Businesses

5 White Collar Jobs Robots Already Have Taken 241

Posted by samzenpus
from the I-for-one-welcome-our-new-robot-coworkers dept.
bizwriter writes University of Oxford researchers Carl Benedikt Frey and Michael Osborne estimated in 2013 that 47 percent of total U.S. jobs could be automated and taken over by computers by 2033. That now includes occupations once thought safe from automation, AI, and robotics. Such positions as journalists, lawyers, doctors, marketers, and financial analysts are already being invaded by our robot overlords. From the article: "Some experts say not to worry because technology has always created new jobs while eliminating old ones, displacing but not replacing workers. But lately, as technology has become more sophisticated, the drumbeat of worry has intensified. 'What's different now?' asked Leigh Watson Healy, chief analyst at market research firm Outsell. 'The pace of technology advancements plus the big data phenomenon lead to a whole new level of machines to perform higher level cognitive tasks.' Translated: the old formula of creating more demanding jobs that need advanced training may no longer hold true. The number of people needed to oversee the machines, and to create them, is limited. Where do the many whose occupations have become obsolete go?"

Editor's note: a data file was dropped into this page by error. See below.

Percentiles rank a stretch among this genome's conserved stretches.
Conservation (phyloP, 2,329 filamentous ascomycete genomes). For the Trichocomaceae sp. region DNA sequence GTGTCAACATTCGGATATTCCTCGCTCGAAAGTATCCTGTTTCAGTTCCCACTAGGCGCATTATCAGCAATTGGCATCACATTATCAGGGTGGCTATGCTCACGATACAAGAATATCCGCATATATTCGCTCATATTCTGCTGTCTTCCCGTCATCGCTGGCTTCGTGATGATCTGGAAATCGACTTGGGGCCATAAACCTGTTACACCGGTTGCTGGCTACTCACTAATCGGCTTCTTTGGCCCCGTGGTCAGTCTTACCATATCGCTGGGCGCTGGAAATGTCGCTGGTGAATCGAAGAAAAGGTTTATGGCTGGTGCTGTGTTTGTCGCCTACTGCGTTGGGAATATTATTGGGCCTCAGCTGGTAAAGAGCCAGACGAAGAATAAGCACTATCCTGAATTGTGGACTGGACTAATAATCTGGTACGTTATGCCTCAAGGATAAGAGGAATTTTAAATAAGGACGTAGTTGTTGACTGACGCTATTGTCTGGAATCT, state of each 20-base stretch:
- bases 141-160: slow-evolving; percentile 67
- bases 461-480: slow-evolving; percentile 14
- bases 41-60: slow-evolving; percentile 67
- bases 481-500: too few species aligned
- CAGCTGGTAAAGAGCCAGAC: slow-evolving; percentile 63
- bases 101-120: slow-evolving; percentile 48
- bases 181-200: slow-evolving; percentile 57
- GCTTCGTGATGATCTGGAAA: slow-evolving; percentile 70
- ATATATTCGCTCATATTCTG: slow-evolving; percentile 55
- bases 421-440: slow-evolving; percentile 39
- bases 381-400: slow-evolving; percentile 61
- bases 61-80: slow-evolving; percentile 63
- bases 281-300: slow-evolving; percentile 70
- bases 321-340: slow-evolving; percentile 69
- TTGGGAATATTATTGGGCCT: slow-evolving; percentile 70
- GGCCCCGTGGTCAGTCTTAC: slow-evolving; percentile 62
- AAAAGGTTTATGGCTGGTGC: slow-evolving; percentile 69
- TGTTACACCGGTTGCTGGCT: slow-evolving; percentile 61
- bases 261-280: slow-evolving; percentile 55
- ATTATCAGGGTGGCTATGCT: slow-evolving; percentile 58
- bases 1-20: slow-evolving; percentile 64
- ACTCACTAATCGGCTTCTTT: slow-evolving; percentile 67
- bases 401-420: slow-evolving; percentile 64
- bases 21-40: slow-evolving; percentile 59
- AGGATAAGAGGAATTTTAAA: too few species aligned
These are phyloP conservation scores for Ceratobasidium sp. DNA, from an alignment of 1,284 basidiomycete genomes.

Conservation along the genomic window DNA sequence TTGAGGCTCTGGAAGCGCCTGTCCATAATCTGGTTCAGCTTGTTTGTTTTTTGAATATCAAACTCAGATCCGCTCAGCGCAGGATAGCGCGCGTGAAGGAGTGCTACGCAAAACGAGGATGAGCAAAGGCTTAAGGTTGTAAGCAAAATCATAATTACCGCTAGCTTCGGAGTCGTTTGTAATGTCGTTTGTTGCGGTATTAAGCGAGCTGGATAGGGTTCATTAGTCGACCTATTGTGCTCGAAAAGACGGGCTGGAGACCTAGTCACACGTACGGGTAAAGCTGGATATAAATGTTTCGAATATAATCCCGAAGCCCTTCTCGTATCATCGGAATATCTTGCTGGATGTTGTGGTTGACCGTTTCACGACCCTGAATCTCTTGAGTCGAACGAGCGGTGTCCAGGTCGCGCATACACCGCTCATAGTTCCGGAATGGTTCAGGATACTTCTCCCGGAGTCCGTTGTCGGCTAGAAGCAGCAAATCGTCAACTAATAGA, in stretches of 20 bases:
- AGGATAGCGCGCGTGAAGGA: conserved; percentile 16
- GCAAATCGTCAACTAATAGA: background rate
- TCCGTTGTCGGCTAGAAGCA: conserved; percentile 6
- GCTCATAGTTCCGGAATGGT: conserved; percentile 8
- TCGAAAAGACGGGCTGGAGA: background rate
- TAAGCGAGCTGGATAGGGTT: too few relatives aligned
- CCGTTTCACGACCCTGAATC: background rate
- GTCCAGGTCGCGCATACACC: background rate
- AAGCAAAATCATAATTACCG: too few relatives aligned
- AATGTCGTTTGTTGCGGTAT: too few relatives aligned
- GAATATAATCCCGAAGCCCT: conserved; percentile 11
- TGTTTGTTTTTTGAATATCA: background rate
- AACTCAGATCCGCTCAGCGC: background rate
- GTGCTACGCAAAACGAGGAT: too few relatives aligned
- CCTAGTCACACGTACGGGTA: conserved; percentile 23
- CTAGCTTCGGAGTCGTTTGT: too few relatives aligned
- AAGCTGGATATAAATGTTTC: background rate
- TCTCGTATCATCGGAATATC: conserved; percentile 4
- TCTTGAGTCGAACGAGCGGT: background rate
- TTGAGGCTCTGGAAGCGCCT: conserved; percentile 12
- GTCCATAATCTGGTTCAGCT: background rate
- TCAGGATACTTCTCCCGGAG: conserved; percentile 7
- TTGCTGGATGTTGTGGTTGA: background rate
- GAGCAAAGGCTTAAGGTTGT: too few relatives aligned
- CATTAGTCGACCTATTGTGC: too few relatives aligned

Medicine

The Peculiar Economics of Developing New Antibiotics 237

Posted by samzenpus
from the killing-bugs dept.